I have refined it with my router plane (which I could use with the grain on the long sides).

  7. Thanks Paul. The technique to repair the lifted grain was quite helpful. I’ve had this problem before and didn’t know what to do to fix it. Your solution was very helpful. I know I will use it in the future. Also, by running the grooves (not sure if this is the proper term) and seeing your speed (or slowness in this case) and sensitivity when doing it is quite helpful. From my perspective, these two tips are invaluable.

  8. I don’t care how many boxes you use for training Paul. There are always little techniques that make the finished product so nice. I for one appreciate every word and every moment of these videos.

    1. Hi Steve,

      It’s a vintage Woden.

      The following information from our Workbench FAQs might help you too:

      The model we use is the Record 52 1/2E, but we would not recommend the Record Irwin alternative.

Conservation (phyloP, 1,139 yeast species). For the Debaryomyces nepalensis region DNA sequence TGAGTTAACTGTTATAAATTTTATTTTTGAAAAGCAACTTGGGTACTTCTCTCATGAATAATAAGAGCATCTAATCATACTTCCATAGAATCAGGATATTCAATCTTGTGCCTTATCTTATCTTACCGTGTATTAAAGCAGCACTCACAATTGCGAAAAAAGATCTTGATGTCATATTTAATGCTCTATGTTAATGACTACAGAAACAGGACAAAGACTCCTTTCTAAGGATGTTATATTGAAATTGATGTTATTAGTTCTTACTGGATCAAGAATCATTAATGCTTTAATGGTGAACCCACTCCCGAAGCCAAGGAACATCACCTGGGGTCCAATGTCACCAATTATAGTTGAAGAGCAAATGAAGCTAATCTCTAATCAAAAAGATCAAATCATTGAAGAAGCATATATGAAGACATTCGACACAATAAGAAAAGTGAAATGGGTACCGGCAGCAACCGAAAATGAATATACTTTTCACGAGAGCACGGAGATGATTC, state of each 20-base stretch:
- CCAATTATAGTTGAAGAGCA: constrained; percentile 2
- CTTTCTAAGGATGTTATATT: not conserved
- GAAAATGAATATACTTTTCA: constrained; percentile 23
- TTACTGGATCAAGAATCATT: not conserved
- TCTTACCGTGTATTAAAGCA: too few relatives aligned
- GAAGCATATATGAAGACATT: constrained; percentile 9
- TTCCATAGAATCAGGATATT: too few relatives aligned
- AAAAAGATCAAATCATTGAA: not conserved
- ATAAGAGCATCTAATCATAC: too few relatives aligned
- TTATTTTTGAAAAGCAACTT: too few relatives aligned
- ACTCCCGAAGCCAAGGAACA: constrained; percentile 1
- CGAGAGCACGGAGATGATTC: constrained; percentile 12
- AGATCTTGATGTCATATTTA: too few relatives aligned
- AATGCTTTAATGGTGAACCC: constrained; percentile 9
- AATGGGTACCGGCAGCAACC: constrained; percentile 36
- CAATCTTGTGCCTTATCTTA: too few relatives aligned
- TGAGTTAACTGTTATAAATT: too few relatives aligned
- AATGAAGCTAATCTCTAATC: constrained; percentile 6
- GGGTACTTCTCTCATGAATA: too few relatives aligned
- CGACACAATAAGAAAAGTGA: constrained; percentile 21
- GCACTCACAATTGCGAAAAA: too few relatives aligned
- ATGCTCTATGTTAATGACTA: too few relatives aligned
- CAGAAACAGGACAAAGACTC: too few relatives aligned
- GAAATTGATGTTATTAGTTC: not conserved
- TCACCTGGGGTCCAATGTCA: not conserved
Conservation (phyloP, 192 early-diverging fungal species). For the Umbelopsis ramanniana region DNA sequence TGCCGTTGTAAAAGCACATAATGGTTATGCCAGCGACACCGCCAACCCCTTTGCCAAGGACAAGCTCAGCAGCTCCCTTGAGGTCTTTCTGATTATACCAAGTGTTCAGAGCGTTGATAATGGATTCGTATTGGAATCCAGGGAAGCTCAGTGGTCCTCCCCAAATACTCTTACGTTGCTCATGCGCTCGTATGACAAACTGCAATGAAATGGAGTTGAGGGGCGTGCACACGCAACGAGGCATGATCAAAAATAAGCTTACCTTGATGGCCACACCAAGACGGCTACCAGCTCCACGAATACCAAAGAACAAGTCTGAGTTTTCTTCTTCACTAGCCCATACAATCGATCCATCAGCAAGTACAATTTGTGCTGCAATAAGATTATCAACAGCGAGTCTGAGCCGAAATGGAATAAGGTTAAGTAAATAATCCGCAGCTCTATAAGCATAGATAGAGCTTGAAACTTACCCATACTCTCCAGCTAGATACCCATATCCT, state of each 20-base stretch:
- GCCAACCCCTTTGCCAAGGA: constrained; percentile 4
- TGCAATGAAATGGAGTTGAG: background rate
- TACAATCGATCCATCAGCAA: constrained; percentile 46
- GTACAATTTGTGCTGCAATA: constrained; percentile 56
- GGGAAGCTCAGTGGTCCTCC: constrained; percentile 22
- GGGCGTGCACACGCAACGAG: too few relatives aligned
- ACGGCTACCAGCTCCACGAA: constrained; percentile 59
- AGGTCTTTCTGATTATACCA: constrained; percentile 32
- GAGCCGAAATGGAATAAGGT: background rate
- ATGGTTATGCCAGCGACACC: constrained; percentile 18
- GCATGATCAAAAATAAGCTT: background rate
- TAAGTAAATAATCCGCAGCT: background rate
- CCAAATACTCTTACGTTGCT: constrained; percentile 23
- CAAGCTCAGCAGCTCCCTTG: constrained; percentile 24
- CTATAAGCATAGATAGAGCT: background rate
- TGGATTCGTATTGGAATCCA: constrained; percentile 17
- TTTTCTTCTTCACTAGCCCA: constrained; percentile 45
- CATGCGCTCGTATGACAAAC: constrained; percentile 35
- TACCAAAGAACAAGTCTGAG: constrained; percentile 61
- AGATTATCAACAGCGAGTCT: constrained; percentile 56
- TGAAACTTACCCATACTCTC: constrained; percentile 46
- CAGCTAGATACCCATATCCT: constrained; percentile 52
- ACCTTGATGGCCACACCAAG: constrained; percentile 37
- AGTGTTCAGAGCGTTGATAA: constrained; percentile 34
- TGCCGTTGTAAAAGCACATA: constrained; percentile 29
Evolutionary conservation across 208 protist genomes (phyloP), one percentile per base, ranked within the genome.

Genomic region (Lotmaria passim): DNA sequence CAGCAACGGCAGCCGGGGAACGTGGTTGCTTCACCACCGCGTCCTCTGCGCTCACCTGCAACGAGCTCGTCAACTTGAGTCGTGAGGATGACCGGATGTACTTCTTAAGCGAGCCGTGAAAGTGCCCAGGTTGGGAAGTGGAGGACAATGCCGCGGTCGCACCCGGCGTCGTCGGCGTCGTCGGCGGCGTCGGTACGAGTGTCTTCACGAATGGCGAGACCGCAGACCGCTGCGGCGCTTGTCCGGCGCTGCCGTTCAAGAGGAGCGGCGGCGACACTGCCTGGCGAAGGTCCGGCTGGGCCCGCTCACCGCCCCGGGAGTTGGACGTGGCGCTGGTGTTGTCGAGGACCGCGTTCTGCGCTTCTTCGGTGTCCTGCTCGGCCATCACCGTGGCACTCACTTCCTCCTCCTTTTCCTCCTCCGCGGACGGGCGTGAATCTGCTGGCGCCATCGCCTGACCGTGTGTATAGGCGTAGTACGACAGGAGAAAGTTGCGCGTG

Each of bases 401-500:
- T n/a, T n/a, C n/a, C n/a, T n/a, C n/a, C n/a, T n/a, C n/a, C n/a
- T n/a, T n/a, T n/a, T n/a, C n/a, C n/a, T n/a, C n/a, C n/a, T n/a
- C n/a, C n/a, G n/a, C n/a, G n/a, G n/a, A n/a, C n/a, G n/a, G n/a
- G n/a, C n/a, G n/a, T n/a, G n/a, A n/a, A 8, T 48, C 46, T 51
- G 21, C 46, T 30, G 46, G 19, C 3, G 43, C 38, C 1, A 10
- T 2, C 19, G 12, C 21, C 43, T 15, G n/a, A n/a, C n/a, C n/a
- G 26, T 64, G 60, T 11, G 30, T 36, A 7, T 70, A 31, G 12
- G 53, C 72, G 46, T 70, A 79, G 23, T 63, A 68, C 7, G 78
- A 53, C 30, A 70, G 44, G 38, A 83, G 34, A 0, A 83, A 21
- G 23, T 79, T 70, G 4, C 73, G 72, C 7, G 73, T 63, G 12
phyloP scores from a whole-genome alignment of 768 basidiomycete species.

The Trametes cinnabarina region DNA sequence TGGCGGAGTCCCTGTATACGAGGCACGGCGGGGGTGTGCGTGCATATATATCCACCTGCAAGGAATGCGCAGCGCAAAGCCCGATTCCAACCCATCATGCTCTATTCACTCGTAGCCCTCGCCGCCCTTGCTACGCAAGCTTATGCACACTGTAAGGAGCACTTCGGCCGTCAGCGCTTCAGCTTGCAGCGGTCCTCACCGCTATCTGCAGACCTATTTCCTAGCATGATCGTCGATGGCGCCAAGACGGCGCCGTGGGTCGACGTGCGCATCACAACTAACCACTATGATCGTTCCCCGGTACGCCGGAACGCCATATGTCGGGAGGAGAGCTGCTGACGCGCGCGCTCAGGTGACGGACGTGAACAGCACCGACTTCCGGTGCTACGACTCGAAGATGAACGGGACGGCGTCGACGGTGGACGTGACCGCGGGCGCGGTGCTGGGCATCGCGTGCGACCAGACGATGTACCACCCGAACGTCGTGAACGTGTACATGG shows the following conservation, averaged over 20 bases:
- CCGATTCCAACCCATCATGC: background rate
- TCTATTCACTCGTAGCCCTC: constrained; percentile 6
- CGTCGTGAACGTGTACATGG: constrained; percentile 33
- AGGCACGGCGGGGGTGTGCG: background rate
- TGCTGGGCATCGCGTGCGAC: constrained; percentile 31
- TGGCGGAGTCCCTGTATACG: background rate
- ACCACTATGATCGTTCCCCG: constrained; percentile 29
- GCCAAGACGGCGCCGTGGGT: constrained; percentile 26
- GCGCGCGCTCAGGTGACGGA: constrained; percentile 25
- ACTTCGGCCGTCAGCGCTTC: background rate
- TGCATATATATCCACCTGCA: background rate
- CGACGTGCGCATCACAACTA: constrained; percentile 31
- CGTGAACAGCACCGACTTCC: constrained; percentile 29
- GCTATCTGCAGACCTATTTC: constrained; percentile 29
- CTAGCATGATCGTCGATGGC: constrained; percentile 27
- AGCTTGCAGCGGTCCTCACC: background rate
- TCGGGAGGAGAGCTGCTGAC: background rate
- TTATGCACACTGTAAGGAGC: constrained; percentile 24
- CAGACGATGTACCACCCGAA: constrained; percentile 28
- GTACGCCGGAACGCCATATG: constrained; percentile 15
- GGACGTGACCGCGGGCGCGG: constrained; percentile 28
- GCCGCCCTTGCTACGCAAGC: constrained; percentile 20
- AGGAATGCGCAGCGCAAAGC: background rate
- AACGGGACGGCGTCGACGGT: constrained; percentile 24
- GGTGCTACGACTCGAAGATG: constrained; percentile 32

Paul also recommends the Eclipse 9″ Quick Release vise as it is more readily available and seems to hold up well.

      Kind Regards,

  9. What hinges are being used? They govern the depth of the rabbet/height of the field.
    I love the part where you say “I’ve got all my pieces cot to length and squared.” Implying you thickness also. Thus insuring you’re weeks ahead of us!

  10. I am hoping for the next video to be released soon! I am working on this project currently and I’m having to do some guesswork to figure out how to do the next steps as I am leaving for college on Thursday morning and need to have this done by tomorrow night!
    How are the half-blind dovetails done on this? Is there a video I could watch about this?

    1. There is a video series on how to make a drawer: “drawer making” in 4 episodes.
      There is also the video series about the drawer in the workbench “workbench customisations bench drawer” in 5 episodes.
      Those will show how to fit the drawer front and how to make half-blind dovetails

      Although for this drawer,
      1. the back is dovetailed as a simple box; otherwise one would loose space at the back.
      2. the bottom is not in grooves but held with the help of thin ( ~10 X 13 mm) grooved batten glued on the inside (see plan). This maximise the drawer depth. On the pictures, the top of those batten seems to be quater rounded.